Throw your plans out the window. We scoured the state in search of the top events and offerings, from the opera in Houston and Friday night lights in Odessa to surfing along the coast and hiking in the mountains. Here’s our super select guide to the things you absolutely can’t afford to miss.
[DEC 17–DEC 23]
Peace Be With You
“A Bright and Peaceable Kingdom,” a chorale concert in the key of Christmas, protests world disorder the old-fashioned way. “The idea of peace is enticing,” Geoffrey Moore said, “and we love to contemplate its possibilities, but we also know somehow that peace is a dangerous thing. It involves enormous risk.”
Mr. Moore is creative director of the Arts District Chorale, an all-volunteer group of amateur and professional vocalists regarded as the house band for Cathedral Guadalupe, a 108-year-old Victorian Gothic church in the Dallas Arts District. The Chorale will unite with the Children’s Chorus of Greater Dallas—together, more than one hundred strong—to celebrate Jesus as the “Prince of Peace” and to elucidate on scripture like Isaiah 2:4 (“nation shall not lift up sword against nation, neither shall they learn war any more.”)
Cathedral Guadalupe, Dec 17, 7:30 p.m.
Birds of a Feather
Waking up earlier on the weekend than during the week is for the birds—literally. That’s what’s in store if you want to participate in the National Audubon Society’s Christmas Bird Count, an annual tabulation of the North American avian population that relies on volunteers as census takers.
From 6:30 a.m. until sundown on Saturday at the Armand Bayou Nature Center in the Houston suburb of Pasadena, counters will congregate to tally every migrating bird they see (owl counters start at 5 a.m.). This is fuzzy math, for sure, even with binoculars.
“You might count a bird twice, but there is also the chance for every bird you might count twice, there is one you missed,” said Martha Hood, a compiler at Armand Bayou, who last year counted 149 species, including an American Bald Eagle, a Woodcock, and multiple hummers. Exact numbers are less a concern, though, than getting a pulse on Mother Nature’s deficits.
Armand Bayou Nature Center, Dec 18, 6:30 a.m.
Rhymin’ for Grub
Rappers get bad raps: They’re routinely portrayed as money-grubbing thugs high on blunts and “purple drank.” But what about rappers with big hearts and social consciences, like Bernard Freeman, otherwise known as Bun B, formerly one half of Houston’s now-disbanded kings of hip hop, UGK?
Mr. Freeman will spit lingo for free Saturday night at the Feed Houston Food Drive and Concert. If you take five cans of food to a participating Boost Mobile location, you’ll get a free pair of tickets, which means that the number of “trill” fans at this show is likely to be high. And since Mr. Freeman is himself eminently trill—hip hop parlance for “well-respected,” a fusion of “true” and “real”—a large number of trill fans at one of his shows significantly increases the chances that it will be off the hook.
In other words, expect a house full of people high on more than just life, doing their best gangster lean to the down-tempo street rhymes.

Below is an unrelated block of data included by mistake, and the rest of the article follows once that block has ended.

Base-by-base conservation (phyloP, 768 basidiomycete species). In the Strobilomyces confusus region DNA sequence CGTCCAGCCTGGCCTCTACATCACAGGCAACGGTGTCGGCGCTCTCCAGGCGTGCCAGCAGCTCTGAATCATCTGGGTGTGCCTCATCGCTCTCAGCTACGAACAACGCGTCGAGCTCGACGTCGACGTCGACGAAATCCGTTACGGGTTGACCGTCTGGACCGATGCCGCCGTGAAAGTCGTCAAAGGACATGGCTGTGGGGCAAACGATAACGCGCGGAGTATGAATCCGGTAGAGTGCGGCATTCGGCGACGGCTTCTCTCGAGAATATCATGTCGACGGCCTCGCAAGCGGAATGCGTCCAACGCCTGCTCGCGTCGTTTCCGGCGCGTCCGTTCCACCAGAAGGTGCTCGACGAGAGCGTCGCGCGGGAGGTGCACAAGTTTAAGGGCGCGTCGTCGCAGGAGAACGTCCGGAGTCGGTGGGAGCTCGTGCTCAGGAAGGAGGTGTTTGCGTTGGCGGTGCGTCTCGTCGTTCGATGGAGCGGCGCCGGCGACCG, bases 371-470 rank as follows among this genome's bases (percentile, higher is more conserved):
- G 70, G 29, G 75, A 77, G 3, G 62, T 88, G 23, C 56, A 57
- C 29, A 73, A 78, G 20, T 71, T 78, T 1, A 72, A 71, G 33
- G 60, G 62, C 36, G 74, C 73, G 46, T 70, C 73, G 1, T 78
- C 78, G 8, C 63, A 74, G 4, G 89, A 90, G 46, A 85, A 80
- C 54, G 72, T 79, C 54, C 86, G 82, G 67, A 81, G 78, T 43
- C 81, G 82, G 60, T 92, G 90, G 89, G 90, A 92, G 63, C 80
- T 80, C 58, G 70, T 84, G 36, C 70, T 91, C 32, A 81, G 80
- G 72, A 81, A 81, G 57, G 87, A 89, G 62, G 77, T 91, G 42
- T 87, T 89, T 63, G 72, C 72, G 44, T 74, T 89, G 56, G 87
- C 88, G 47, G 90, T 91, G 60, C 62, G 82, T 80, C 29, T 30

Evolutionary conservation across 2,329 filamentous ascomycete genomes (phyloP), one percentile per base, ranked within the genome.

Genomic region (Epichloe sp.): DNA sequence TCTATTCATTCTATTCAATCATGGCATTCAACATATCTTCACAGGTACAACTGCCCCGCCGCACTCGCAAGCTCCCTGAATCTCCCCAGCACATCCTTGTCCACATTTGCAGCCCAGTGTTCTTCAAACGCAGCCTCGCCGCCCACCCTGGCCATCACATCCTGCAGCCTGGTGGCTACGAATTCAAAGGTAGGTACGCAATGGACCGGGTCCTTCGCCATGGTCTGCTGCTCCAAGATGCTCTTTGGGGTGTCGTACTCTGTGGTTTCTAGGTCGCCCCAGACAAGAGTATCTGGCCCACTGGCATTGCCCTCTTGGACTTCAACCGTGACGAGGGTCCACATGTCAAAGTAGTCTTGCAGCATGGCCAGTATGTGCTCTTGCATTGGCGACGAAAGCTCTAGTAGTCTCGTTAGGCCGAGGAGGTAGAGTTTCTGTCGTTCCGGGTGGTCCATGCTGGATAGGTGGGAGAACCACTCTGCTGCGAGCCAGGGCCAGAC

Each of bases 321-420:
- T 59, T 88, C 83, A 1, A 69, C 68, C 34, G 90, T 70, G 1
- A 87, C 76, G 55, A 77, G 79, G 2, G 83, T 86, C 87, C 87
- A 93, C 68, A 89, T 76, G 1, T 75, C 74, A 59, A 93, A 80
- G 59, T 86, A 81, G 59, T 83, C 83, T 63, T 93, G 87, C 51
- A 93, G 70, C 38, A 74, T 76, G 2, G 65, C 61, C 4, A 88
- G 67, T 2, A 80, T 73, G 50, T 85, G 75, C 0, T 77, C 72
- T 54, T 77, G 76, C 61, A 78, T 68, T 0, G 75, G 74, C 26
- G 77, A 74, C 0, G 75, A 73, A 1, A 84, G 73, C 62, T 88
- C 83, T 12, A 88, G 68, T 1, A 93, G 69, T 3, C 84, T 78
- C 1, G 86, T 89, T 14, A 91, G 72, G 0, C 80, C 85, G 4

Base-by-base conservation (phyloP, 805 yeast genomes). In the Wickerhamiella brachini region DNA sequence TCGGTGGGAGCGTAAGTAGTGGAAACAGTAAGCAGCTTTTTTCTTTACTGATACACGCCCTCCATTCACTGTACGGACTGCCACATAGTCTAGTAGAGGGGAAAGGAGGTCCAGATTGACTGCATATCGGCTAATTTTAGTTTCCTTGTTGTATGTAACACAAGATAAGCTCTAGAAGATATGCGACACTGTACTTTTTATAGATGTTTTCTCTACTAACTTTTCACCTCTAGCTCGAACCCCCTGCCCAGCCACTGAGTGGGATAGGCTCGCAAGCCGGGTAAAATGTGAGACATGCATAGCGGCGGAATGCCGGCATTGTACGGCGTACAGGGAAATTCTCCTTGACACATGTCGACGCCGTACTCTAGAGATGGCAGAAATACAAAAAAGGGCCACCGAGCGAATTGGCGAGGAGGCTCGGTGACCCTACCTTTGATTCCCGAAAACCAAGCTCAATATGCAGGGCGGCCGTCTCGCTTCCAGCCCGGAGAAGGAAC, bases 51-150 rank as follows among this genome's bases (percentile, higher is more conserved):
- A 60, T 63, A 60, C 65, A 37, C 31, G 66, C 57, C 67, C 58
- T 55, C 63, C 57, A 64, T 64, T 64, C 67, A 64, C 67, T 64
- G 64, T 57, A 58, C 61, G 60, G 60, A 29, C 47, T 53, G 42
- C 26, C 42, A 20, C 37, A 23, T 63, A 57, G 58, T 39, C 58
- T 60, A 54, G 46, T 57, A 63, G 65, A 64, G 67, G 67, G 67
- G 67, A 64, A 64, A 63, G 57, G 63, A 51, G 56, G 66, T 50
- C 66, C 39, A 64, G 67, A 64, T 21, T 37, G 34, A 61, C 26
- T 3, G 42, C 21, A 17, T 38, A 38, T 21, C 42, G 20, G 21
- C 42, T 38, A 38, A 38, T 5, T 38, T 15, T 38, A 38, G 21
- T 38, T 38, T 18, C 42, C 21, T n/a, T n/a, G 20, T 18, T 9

Warehouse Live, Dec 18, 9 p.m.
A Country, Crazy Christmas
“I’ve never done a Christmas show,” crooner Ray Price said. “That’s what this is. I hope it works out.” Actually, it’s a “Country Christmas with Ray Price,” at the restored 1934 Crighton Theatre.
Either way, what Mr. Price may lack in holiday show experience, he more than makes up for in country credibility. The 84-year-old Mount Pleasant resident is a pioneer of the genre—William Burroughs to Willie Nelson’s and Merle Haggard’s Jack Kerouac and Neal Cassady. He introduced the 4/4 beat in his ’56 shuffle “Crazy Arms,” and he bucked Nashville’s honky-tonk convention with his ’67 countrypolitan number “Danny Boy.”
Nowadays, he plays close to one hundred shows a year. For this one, his twelve-piece Cherokee Cowboys band and ten members of the Conroe Symphony Orchestra will back him. He will sing Christmas songs both traditional and not, as well as his own songs.
“Christmas means celebrating Christ’s birthday,” Mr. Price said. “Some people don’t want Christ in their life. And that’s a shame.”
Crighton Theatre, Dec 21, 8 p.m.
A Tuna Christmas, the theatrical comedy set in the fictitious “third smallest town” in Texas, featuring two actors playing 24 off-the-wall characters staging an ill-fated adaptation of A Christmas Carol, provides an annual antidote for the intensity of the holiday season.
The Grand 1894 Opera House, Dec 17–19.
Kick Back and Enjoy
Kids get wowed, Mom gets a reprieve from wrapping presents and Dad gets some leg at the traveling Radio City Christmas Spectacular, which showcases the eye-high-kicking Rockettes.
Bass Concert Hall, Dec 17, various times.
• • • • •
Six more gotta-see, gotta-do events that you can’t afford to miss.
By Melanie Gasmen
With four million lights on display, it might take you a while to drive through the self-proclaimed “world’s largest light tunnel.” It’s worth it, though. Finish off the night noshing on treats and sipping hot cocoa at the Holiday Village.
Lynn Creek Park, Dec 14–Dec 31, various times.
A Christmas Carol
UTEP’s Department of Theatre and Dance brings Dickens’s classic tale about the true meaning of Christmas to the Wise Family Theatre stage.
Fox Fine Arts Center, Dec 17–19, various times.
Randy Rogers Band
Two-step your Saturday night away to the tunes of one of Texas’s top bands on the scene. Their newest album, Burning the Day, landed as number two on Billboard’s Country Albums chart its opening weekend.
Billy Bob ’s, Dec 18, 10:30 p.m.
Michael Tole: Struck by Lightning More Than Once, She Didn’t Yield
The works from this Dallas-based artist are based on unstaged photographs, and the exhibit will feature pieces from 2007 to present,